Tuesday, May 17, 2005

Instapundit brought up a very good point regarding the politics of being thin-skinned.

My aunt took me to see Serrano's exhibit back when I was a kid, and I remember thinking - oh, gross. She wanted to see Piss Christ because it was scandalous and iconoclastic. Well, something was happening to an icon, I guess.

Though I'd parted ways with my Parish a couple years earlier (much to the chagrin of the practicing side of the family), I felt sorry for the people for whom this was a slap in the face. My Grandma and Grandpa, for whom the Church was more than just a source of spiritual sustenance and comfort, didn't need to see this all over the news. I also remembered, in spite of my feeling about my Church, siding a bit with the people who protested funding for this and being told that they were too thin-skinned, humorless, closed-minded. Perhaps a little, but I don't remember anyone starting any murderous rampages. In fact, I think I'd seen about as many people saying that they thought this disgusting (like I do), but didn't want to see it banned or anything. Same with the Last Temptation of Christ brouhaha. (Haven't seen the movie, so am reserving judgement on it. I prefer my biblical story movies to have a Cecil DeMille feel to them.)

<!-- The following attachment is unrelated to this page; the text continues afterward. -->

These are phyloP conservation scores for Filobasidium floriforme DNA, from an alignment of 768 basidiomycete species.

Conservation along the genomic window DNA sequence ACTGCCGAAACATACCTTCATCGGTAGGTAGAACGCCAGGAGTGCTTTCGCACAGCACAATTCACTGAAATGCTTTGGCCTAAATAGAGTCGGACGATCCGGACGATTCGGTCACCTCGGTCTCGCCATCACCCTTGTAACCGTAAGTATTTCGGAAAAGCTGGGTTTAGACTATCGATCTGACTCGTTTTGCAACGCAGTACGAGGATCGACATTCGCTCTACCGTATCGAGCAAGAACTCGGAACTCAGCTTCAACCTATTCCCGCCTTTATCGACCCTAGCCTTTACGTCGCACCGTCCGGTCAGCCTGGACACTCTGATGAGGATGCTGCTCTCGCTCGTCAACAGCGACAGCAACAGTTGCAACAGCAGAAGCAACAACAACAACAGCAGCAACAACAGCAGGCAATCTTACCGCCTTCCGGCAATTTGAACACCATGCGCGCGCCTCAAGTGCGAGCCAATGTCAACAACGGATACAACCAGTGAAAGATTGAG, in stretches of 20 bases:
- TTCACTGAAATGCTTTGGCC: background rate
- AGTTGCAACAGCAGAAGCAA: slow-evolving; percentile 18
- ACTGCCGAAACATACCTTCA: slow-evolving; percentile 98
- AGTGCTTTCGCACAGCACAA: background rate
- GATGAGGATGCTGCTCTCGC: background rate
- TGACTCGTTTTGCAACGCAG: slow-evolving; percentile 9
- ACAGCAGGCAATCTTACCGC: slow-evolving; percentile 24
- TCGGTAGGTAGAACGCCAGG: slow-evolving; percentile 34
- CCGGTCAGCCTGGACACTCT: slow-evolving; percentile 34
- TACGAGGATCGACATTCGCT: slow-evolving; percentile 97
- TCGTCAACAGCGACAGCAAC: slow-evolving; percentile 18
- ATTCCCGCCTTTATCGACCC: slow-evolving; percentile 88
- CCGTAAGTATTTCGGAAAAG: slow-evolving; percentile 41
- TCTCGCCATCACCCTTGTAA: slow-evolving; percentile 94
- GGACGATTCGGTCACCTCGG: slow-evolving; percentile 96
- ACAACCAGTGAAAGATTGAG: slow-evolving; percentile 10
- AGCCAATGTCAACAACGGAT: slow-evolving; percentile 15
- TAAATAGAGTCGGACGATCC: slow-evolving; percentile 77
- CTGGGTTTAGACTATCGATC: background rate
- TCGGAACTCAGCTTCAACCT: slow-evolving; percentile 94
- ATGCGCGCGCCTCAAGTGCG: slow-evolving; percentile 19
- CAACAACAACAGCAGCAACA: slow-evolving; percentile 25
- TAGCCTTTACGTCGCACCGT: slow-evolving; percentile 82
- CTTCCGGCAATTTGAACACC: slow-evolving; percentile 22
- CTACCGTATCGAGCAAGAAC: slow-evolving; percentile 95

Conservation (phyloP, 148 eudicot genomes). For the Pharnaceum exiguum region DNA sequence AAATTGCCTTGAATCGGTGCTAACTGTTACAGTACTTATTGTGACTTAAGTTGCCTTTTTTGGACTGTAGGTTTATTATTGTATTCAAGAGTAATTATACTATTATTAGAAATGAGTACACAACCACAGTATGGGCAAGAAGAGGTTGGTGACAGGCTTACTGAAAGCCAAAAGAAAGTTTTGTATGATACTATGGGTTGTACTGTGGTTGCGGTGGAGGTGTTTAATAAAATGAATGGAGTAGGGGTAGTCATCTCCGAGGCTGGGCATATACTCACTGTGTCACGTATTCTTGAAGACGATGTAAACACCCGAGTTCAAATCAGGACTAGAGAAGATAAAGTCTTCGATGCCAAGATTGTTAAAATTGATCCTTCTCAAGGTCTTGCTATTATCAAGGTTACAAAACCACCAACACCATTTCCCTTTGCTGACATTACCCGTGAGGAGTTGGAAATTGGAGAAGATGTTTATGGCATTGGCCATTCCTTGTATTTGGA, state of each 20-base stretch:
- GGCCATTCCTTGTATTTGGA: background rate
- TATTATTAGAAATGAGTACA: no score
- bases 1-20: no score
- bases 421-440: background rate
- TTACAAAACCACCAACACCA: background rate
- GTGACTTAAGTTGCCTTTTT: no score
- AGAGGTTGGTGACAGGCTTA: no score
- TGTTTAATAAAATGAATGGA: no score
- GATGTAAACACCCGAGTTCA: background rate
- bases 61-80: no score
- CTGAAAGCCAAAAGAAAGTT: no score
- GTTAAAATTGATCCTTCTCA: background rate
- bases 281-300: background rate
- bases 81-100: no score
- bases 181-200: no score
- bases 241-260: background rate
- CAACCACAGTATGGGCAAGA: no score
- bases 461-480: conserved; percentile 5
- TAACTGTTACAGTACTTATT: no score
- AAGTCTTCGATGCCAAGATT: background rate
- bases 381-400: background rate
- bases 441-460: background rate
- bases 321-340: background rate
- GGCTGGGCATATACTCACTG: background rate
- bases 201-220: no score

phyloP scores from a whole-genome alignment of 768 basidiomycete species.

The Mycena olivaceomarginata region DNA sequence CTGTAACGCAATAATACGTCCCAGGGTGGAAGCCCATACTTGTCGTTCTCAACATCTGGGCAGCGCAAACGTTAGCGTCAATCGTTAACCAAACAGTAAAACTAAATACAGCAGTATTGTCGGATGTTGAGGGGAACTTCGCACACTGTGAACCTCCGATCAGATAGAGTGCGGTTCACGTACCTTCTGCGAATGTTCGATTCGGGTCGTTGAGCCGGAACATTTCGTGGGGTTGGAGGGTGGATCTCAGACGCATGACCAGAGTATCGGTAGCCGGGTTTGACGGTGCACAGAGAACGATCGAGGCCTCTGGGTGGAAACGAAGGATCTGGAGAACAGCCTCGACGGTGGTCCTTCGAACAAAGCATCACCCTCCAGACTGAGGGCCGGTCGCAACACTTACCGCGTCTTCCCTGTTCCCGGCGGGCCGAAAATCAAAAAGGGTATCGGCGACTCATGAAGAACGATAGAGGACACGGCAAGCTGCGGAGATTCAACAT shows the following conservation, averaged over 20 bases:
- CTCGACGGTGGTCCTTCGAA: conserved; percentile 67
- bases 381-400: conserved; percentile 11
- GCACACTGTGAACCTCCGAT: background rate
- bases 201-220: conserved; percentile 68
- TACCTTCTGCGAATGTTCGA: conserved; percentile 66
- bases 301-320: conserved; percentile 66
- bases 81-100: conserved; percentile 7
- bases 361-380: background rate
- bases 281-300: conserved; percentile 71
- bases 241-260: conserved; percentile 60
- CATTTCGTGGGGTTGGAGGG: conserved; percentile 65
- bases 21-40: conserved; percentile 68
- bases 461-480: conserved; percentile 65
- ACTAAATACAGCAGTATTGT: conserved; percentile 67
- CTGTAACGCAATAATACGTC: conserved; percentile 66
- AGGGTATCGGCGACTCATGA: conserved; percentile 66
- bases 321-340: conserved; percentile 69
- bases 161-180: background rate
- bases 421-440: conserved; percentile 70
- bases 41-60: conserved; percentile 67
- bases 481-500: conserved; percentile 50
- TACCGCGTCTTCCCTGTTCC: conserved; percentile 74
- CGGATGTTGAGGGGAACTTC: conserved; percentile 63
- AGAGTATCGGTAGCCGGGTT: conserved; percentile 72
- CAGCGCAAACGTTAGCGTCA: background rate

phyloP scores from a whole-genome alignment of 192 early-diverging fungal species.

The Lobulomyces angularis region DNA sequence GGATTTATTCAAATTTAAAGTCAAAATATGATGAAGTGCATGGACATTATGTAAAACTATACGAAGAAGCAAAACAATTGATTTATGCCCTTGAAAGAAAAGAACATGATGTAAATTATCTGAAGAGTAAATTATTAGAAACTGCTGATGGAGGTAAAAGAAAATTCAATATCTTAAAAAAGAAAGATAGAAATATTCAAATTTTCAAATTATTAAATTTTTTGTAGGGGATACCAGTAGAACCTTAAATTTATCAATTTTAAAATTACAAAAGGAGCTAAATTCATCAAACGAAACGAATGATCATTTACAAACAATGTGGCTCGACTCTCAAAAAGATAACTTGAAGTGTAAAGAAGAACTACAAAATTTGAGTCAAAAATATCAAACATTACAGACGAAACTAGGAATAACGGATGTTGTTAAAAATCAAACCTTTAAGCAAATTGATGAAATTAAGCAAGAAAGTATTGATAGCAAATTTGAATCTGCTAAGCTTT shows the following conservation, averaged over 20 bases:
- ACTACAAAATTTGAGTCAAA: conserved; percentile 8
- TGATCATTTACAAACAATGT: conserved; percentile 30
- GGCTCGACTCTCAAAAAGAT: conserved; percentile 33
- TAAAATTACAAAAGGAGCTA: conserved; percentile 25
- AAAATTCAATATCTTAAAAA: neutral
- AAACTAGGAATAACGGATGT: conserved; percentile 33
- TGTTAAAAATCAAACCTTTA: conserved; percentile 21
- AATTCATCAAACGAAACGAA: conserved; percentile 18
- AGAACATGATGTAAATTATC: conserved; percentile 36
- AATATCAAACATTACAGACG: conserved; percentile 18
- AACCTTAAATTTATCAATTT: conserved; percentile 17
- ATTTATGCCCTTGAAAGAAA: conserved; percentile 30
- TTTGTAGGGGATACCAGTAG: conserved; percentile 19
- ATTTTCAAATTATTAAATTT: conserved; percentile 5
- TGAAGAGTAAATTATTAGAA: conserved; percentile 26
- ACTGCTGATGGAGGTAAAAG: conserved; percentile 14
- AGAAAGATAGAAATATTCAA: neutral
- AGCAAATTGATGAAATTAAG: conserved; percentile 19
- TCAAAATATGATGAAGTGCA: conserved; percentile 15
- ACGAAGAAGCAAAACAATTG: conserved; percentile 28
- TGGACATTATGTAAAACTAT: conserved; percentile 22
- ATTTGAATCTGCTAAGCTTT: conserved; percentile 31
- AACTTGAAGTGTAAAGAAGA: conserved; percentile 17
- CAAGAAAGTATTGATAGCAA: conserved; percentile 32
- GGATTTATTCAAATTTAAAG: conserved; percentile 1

In a free society, you have stuff like this. In a free society, you have to cultivate a thick skin. In a free society, one has to understand that they're not going to like or feel comfortable about everything they hear or see.

Contrast the Catholic reactions above with a few Muslim reactions in recent history:

Mention that Mohammed might have found some girls in a beauty contest pretty: riots that kills scores and a fatwah issued for your death.

Write a book that can be viewed as critical to Islam: a fatwah issued for your death.

Publish false reports of Koran Desecration and later attempt to retract them: Well, we all know how this is playing out.

Seems as though there are a few common threads here, and I don't know that I like their looks. Perhaps I'm not being charitable enough to the cultural peculiarities of others. Perhaps I don't like being held to a different set of standards.

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